At this meeting, we discussed Potsdam, which is where I lived and studied for three semesters.
About Potsdam: Potsdam is a city in Eastern Germany, located on the southwestern border of Berlin. First mentioned in 933 AD, Potsdam’s role in early German history was one of a military city; the walls were meant to keep the military in more than to keep invaders out. During the separation of Germany, Potsdam was located entirely in East Germany. Potsdam is connected to the Berlin S -Bahn and Regionalbahn networks, and within the city, there is a system of busses and streetcars. Potsdam is famous for Babelsberg film studios, where many UFA and DEFA films were produced, including The Cabinet of Dr. Caligari, Metropolis, Jakob der Lügner, and Bridge of Spies . Potsdam was also the seat of the German Emperors, as well as the location of the Potsdam Conference, which detailed the division of Germany into occupied sectors
Erste Erwähnung: 993 AD
Größte Politische Partei: Die Linke (25,3% der Kommunalwahl)
Oberbürgermeister: Jann Jakobs (SPD)
Bekannt für: Schlösser, Potsdamer Konferenz, Studio Babelsberg
Under Frederick the Great
Frederick the Great (German: Friedrich der Groβe) created his own personal centre of relaxation in Potsdam: his palace Sanssouci. It was away from Berlin, but close enough to ride out for one day. At the other end of the park, he built Neues Palais to as a symbol of status after the Seven Years’ War. Frederick also continued his father’s development of the city, which, to that point, had been primarily military barracks and orphanages. Under him, the city never became a cultural centre like Berlin, but it did expand its borders.
In The German Empire
Berlin had been the historical main seat of the Hohenzollern royal family, but its massive industrialization in the 19th century led Wilhelm I, under whom Germany unified, to make his seat in Potsdam, where the air was clean, and the city far away. Wilhelm I made his main home Schloss Babelsberg, although he summered in other palaces in Potsdam. It was Wilhelm II who made Neues Palais his main seat— the palace had never been a royal main residence before that, although his father did die there after only 99 days of rule. It was there that he incorporated indoor plumbing and signed Germany’s entrance into WWI. The Crown Prince Wilhelm ordered his home, Schloss Cecilienhof, to be modelled after an English countryside estate. He was fascinated with English culture, which was encouraged by his grandmother, Kaiserin Victoria. Unfortunately, construction only finished after WWI drew to a close, and Wilhelm only was able to live there until the 1950s, when he fled to West Germany.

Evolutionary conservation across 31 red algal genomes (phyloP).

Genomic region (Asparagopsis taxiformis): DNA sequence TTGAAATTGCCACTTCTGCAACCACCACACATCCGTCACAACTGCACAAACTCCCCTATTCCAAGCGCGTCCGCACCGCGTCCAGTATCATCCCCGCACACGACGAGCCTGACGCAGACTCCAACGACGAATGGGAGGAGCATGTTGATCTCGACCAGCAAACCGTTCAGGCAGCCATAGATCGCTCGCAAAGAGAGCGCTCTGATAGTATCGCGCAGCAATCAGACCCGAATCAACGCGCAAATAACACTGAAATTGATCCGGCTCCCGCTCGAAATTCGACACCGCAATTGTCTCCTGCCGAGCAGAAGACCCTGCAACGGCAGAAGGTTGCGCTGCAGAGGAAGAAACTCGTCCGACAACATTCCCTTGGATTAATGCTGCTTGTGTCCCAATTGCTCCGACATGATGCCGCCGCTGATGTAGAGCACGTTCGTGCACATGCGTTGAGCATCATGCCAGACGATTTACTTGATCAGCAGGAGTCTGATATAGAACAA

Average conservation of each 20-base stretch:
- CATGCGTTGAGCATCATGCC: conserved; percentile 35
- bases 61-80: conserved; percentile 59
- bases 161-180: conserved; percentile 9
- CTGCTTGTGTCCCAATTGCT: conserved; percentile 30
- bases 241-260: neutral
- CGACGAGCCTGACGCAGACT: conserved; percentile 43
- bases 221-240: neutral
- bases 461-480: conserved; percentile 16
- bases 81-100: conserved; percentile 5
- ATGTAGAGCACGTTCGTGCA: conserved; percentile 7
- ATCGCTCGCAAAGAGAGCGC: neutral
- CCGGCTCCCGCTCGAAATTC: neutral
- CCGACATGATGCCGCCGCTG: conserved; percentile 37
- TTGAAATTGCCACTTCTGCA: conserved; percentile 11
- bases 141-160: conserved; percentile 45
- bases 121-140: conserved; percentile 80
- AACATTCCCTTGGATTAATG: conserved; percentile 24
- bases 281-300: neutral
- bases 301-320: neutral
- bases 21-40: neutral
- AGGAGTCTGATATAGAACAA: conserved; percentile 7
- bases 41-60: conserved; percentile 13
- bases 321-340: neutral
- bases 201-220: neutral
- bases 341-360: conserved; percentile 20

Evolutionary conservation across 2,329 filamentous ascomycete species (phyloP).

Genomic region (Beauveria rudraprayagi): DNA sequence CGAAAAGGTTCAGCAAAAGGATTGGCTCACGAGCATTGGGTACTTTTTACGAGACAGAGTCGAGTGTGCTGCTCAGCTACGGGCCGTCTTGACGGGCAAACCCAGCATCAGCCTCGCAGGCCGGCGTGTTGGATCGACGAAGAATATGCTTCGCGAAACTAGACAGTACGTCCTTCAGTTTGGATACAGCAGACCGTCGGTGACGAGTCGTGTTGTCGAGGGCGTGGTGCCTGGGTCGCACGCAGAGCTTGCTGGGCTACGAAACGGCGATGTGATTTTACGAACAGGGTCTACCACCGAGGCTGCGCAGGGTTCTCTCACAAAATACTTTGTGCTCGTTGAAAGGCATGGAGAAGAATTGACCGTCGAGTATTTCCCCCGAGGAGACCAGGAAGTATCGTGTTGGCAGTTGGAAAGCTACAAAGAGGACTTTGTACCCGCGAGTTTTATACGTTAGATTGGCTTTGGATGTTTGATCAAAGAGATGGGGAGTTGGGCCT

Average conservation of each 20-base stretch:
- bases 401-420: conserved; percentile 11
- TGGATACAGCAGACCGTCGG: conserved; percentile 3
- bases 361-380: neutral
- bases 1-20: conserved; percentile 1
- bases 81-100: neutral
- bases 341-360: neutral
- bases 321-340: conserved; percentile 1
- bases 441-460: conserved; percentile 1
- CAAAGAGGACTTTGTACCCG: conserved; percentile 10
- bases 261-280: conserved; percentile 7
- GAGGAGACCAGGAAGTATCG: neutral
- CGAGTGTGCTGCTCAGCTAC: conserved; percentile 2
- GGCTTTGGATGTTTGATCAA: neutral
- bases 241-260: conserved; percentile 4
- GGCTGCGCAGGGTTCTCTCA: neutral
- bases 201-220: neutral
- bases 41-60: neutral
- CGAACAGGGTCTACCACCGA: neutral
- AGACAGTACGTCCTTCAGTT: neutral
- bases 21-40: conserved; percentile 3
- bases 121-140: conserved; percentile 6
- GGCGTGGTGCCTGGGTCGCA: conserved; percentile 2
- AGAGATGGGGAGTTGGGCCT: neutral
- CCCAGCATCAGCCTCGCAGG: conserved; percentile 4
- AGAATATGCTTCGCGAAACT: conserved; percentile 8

In East Germany
The Potsdam Conference was held in Schloss Cecilienhof, and there, it was decided that Potsdam should be part of the Soviet sector—which later developed into East Germany. The City Palace suffered much damage during the war, and was torn down, as were many other landmarks of “Prussian militarism”. As with many other East German cities, new Plattenbau buildings were erected. The now-famous Glienicke Brücke was, at one point, a trading point for spies. There is a memorial plaque commemorating this on the bridge today. In Golm (incorporated into Potsdam in 2003), the Ministerium für Staatssicherheit (Stasi) ran their training school for officers. Today, most of these buildings have been torn down, but the campus has been incorporated into the Universität Potsdam.
After German Unification in 1990, Potsdam became the capital city of the new federal state of Brandenburg. Many famous landmarks are in the process of being rebuilt. Notably, the City Palace, destroyed in the war and torn down by the East German government, has been rebuilt as the state parliament for Brandenburg. Tourism is the main industry in Potsdam, and the easy connection to Berlin brings a lot of tourists to the palaces and Park Sanssouci. Today, Studio Babelsberg brings in many American film productions, and also has a theme park open in the summer which honors its past. The two most powerful political parties in Potsdam are die Linke (the left, 25%) and the SPD (social democrats, 23%). The Universität Potsdam, founded in 1991, has three campuses: Am Neuen Palais, Griebnitzsee / Babelsberg, and Golm
You can find the powerpoint online HERE.